Finally, we cannot ignore the mental health impact of the pandemic. Isolation and worry over access to care or paying for it can lead to more serious conditions like anxiety, depression and suicidal ideation. These mental and emotional health issues can worsen physical health and the body’s ability to stay healthy, and decrease adherence to medical treatments like medication regimens.

Prevention and harm reduction

The pandemic is also affecting our ability to prevent new cases of HIV. We must continue to ensure access to medications that help HIV-negative people stay that way. Pre-Exposure Prophylaxis (PrEP) is a once-daily pill that reduces the chances of becoming HIV positive to almost zero. Post-Exposure Prophylaxis (PEP) is taken after an encounter that may have led to HIV transmission (think of it as the Plan-B of HIV.) Keeping PrEP accessible is particularly important for reducing new HIV diagnoses for adolescents, who make up 1 in 5 of all new cases in 2018 (the most recent year data is available). A scant 1.5 percent of eligible young people nationally are currently using PrEP.

Access to these drugs was challenging for some people even before the pandemic because they had difficulty finding PrEP prescribers in their area. With reduced access to healthcare providers — whether because of disruptions to clinic operations or patients’ fears about engaging with the medical system at this time — some people will undoubtedly forego getting a prescription. For those with adequate technology, telemedicine services may be an adequate solution but we also need new and easier ways for people to access PrEP and PEP services and must think strategically and thoughtfully about how at home STI testing (both blood and extragenital samples) are administered.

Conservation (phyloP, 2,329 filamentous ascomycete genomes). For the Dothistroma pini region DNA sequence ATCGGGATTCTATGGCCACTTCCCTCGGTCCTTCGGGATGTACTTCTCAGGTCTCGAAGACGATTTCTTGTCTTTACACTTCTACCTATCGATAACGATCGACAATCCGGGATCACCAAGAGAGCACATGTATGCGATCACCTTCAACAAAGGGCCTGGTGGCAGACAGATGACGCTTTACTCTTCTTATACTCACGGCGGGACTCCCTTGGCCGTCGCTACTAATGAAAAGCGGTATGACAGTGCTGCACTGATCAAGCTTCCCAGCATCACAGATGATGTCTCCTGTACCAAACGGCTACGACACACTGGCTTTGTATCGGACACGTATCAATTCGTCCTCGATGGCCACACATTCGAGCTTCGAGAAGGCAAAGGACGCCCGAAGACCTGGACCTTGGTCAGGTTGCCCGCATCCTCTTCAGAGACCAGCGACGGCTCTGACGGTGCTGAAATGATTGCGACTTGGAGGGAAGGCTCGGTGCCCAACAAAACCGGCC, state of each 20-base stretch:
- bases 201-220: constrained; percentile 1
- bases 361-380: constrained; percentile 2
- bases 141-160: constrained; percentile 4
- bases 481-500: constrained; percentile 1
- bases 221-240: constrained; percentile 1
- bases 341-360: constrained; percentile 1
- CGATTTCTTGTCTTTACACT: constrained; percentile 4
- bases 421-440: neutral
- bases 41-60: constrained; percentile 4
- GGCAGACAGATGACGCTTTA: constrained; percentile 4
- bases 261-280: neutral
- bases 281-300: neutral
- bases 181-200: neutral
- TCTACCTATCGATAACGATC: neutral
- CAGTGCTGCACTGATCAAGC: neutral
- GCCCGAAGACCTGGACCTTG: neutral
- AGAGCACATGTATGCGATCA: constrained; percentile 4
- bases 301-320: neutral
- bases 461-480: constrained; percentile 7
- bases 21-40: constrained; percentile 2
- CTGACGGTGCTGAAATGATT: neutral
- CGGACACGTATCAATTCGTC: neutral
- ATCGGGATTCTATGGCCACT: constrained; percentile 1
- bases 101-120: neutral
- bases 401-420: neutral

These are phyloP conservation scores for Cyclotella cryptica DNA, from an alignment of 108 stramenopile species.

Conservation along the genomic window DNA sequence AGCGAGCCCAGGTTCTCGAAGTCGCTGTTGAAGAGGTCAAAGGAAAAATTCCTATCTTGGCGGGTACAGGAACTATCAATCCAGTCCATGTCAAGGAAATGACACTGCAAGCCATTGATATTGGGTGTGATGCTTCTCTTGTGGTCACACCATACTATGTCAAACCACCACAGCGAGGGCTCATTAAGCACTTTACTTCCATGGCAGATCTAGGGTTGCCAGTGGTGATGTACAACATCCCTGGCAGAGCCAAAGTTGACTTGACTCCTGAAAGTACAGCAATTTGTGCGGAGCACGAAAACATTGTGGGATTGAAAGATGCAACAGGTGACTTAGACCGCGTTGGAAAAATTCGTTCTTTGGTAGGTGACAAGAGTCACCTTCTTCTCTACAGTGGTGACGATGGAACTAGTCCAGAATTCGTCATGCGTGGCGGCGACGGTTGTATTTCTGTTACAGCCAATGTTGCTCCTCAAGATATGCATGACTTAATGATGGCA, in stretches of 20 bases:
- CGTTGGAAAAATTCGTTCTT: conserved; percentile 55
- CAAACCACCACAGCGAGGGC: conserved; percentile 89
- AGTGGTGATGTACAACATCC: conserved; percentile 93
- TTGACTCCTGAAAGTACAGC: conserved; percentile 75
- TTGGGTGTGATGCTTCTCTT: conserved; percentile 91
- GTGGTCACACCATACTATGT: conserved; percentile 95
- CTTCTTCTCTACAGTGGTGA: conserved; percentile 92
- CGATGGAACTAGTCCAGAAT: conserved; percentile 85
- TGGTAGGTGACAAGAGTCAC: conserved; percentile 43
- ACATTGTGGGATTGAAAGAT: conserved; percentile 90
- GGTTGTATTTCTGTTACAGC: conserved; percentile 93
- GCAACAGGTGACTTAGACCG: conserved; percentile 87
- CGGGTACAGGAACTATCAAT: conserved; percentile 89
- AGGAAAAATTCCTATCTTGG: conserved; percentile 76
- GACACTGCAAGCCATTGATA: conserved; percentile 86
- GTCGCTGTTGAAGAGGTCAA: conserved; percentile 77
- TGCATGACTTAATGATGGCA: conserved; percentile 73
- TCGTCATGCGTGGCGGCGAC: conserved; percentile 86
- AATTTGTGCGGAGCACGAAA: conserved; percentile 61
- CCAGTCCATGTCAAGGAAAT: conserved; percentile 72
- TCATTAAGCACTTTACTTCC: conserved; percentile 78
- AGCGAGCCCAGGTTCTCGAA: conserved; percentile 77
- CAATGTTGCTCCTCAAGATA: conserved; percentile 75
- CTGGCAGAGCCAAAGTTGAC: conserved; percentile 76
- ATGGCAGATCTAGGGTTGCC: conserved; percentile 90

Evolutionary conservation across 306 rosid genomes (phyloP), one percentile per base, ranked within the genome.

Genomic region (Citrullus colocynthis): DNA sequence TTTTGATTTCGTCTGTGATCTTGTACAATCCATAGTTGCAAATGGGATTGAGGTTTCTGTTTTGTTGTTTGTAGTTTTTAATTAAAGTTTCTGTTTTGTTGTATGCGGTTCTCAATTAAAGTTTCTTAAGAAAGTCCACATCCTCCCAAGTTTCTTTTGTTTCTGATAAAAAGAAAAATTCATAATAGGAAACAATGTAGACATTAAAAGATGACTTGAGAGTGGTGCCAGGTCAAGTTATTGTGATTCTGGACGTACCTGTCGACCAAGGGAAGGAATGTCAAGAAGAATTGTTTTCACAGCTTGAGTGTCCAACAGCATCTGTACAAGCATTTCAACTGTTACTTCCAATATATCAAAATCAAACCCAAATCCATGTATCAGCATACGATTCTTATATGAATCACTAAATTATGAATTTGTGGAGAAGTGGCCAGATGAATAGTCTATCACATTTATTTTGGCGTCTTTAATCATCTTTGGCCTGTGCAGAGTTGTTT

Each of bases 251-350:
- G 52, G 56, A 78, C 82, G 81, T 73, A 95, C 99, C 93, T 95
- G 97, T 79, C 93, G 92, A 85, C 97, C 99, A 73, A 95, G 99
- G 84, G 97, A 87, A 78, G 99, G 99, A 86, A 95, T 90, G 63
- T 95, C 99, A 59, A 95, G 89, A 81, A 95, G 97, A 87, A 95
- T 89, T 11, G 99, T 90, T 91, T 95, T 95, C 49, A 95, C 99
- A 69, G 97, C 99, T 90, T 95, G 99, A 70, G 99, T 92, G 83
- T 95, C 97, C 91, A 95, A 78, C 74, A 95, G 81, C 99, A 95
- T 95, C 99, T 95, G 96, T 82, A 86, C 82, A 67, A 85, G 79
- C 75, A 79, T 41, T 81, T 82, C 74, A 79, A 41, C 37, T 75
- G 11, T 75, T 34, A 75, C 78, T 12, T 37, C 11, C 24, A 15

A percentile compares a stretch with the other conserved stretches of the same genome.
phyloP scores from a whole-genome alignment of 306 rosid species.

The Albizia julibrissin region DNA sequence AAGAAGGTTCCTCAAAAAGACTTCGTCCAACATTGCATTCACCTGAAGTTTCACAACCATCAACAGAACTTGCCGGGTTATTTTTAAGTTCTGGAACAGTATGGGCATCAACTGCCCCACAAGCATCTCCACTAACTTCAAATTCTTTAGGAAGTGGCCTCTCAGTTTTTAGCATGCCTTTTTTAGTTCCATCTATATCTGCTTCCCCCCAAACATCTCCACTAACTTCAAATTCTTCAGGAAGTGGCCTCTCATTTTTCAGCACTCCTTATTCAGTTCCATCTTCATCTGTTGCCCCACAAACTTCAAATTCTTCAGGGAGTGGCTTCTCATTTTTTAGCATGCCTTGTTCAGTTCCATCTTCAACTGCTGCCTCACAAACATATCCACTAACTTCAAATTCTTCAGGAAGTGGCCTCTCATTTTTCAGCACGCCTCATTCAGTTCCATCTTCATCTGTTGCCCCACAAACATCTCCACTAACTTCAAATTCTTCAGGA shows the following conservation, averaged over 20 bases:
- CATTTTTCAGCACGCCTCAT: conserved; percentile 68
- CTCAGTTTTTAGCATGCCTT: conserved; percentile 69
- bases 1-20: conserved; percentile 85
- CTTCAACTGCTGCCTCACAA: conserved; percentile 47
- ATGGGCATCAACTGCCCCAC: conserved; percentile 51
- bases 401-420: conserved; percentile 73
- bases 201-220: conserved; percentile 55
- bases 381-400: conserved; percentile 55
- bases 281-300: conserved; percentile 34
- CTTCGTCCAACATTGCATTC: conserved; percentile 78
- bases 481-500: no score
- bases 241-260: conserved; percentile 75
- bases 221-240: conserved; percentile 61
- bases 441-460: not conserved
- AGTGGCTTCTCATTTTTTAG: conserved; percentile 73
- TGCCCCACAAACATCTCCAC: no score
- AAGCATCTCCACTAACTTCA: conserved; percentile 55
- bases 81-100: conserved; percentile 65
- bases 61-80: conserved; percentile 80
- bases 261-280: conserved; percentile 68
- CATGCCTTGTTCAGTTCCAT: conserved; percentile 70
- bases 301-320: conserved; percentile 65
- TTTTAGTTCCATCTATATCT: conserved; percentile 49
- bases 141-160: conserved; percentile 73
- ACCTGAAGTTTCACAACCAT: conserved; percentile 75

Several states have approved or are exploring options to train pharmacists to prescribe PEP and PrEP. Pharmacies are well-positioned in most North Carolina communities and would make it easier for people to secure these important interventions. Pharmacies could play a key role in reducing burden and barriers for folks who may not be able to see a provider due to the COVID-19 pandemic (and beyond).

We have seen the strain that COVID-19 has put on our medical system. It is time that our policy makers at the North Carolina General Assembly and Department of Health and Human Services write a standing order for the state for PEP to increase access to these critical services through pharmacist distribution.

We have the tools to end the HIV epidemic in North Carolina. Our efforts to combat the COVID-19 pandemic can work in tandem to address the HIV epidemic as well.

Dr. Mehri McKellar, M.D. is associate professor at Duke University School of Medicine, and infectious disease specialist at Duke University Medical Center. Matt Martin is grassroots advocacy manager at NC AIDS Action Network.